Kalindi Kunj Crescent is a made up name for a spit of land, shaped like an agricultural hook, protruding upstream from the dam across the river Yamuna in New Delhi, India.
Things are never as easy as they should be when hiring taxis on the sub-continent and the problem on this occasion was that the bridge crossing the dam led out of New Delhi and into Uttar Pradesh State. Taxis are not allowed to cross state lines without a special licence, under pain of fine and my driver refused to embark on such a disreputable act. It was easy enough to walk the 600m to the crescent and birds were apparent straight away. Birding from the bridge might have been productive, but cyclists and pedestrians thronged the narrow walkway making it impractical, if not downright dangerous.
Once on the crescent, the noise of the traffic died away and I didn’t see another person until I returned to the bridge. One of the early birds was a small flock of Jungle Babblers. Out on the river, floating mats of weed held Purple Swamphens and Indian Pond Herons. Islands have formed and provided roosting opportunities for European Spoonbills, Black-tailed Godwits and plenty of waterfowl.
G.L. had mentioned Bar-headed Goose from his recent visit here. They did not show today, but were made up for by Greylag and Ruddy Shelduck. The ducks included Eurasian Wigeon, Northern Shoveler, Common Teal and Spot-billed Duck.
In the early morning, the crescent allows a good view of the islands to the west, but without the scope, I wouldn’t have picked out the Ruff, River Lapwing or the White-tailed Lapwing.
The crescent itself is a raised path lined with trees and bushes. For the first 300 m or so, the west side has reeds and rank vegetation alongside. I imagine that the appearance of this changes with the seasons and the river level. Google Earth shows huge mats of weed, as much as 200m wide, held back by the barrage. Today, the weed was minimal in comparison.
There is a low wall with a metal fence which shows that the spit is supposed to be here rather than just being an island formed by an agglomeration of weed over the years. This Indian Robin and a Bluethroat favoured the wall and the railing as somewhere to hang out.
In the lower trees were Lesser Whitethroat, Common Tailorbird and Yellow-bellied Prinia. A tiny Phyloscopus sp kept me busy for a while until I decided upon Greenish Warbler.
House Crows are always abundant in New Delhi, and the crescent seemed to have its fair share. They were very noisy this morning and appeared to be following me and calling to mark me out as a threat.
A Spotted Owlet flushed from a low tree ahead and distracted the attention of the crows for a while. The owl looked very discomfited to be attracting so much fuss and dropped onto one of the crows in an effort to shoo it away. Asian Pied Starlings joined in with the mobbing as did a Blyth’s Reed Warbler and a Three-striped Squirrel.
Yellow-bellied Prinias were common all along the length of the spit and were quite confiding and accomodating in response to a pish.
I retraced my steps to get back to the bridge, heading home. As I passed the spot where the owls had been earlier, I stopped to watch the warblers and try to get a few more pictures. An Orange-headed Thrush suddenly appeared in a nearby bush and just as quickly, it was gone.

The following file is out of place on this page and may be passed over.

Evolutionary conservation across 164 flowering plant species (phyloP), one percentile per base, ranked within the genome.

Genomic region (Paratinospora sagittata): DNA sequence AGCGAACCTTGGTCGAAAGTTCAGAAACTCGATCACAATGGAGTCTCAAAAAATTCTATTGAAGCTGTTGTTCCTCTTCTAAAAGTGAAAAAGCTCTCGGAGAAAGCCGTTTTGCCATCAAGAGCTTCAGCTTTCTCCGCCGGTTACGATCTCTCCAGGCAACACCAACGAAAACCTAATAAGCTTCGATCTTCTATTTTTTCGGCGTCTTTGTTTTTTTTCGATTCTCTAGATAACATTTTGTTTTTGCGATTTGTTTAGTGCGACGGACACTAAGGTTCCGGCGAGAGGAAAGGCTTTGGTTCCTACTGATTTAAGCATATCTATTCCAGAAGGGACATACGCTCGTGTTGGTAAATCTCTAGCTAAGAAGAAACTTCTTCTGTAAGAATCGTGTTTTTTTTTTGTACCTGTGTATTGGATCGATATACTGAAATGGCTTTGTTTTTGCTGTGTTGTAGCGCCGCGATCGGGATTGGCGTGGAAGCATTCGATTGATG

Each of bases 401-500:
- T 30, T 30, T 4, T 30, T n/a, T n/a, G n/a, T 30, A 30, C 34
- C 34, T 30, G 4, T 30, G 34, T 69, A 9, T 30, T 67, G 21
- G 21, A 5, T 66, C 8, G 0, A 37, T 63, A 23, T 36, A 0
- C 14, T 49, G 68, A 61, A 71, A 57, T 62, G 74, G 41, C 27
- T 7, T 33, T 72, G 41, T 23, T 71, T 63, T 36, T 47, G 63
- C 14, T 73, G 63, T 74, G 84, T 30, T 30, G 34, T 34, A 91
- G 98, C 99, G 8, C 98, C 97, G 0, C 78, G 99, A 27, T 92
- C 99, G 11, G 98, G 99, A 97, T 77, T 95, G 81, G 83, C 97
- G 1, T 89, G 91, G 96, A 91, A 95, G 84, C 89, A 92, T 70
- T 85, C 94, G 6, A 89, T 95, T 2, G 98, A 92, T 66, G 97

The river here is quite smelly and the crows were intrusive into what would otherwise have been a very pleasant morning. The birding was productive with over 60 species seen. I had asked my driver to wait for me at the car park at the end of the bridge. This involved a walk of 1.2kms in order to find him again, which was a bit of a drag. It cost IR700 for the return journey and 4 hours waiting.
There were other taxis and tuk-tuks that crossed the bridge as I was walking. In future, if my taxi does not hold the required licence, I will just get him to drop me and use one of the other cabs to get across the bridge.
Downstream, a few sandy islands wallowed in the river like a bather in a bubblebath. From my biology field-trip to a sewage farm at the age of twelve, I recall that foam at the outfall is an indication that the water is clean. There must have been a qualifier to that but I don't remember what it was. The islands held a few River Lapwing and were reported to harbour Small Pratincole further downstream.
Bird species; 63
Great Cormorant 1, Little Cormorant 3, Grey Heron 15, Purple Heron 2, Great Egret 1, Intermediate Egret 3, Cattle Egret 1, Indian Pond Heron 30, Painted Stork 1, Black-headed Ibis 1, Indian Black Ibis 8, Glossy Ibis 15, Eurasian Spoonbill 2, Greylag Goose 40, Ruddy Shelduck 8, African Comb Duck 6, Eurasian Wigeon 500, Gadwall 20, Eurasian Teal 12, Spot-billed Duck 12, Northern Shoveler 500, Black Kite 150, Crested Serpent Eagle 1, White-breasted Waterhen 1, Purple Swamphen 80, Common Moorhen 6, Common Coot 400, Black-winged Stilt 300, Pied Avocet 14, River Lapwing 8, Red-wattled Lapwing 25, White-tailed Lapwing 2, Black-tailed Godwit 15, Common Greenshank 1, Wood Sandpiper 4, Common Sandpiper2, Ruff 60, Yellow-legged Gull 2, Black-headed Gull 2, Eurasian Collared Dove 2, Rose-ringed Parakeet 1, Greater Coucal 2, Spotted Owlet 2, White-throated Kingfisher 3, Hoopoe 3, Plain Martin 8, Red-vented Bulbul 3, Orange-headed Thrush 1, Bluethroat 1, Indian Robin 2, Yellow-bellied Prinia 8, Common Tailorbird 3, Lesser Whitethroat 6, Blyth’s Reed Warbler 1, Greenish Warbler 1, Red-breasted Flycatcher 2, Jungle Babbler 5, Purple Sunbird 2, Black Drongo 3, Rufous Treepie 2, House Crow 200, Common Myna 8, Asian Pied Starling 12.
Mammal species; 3
Three-striped Squirrel 8, Nilgai 3, Common Mongoose 1.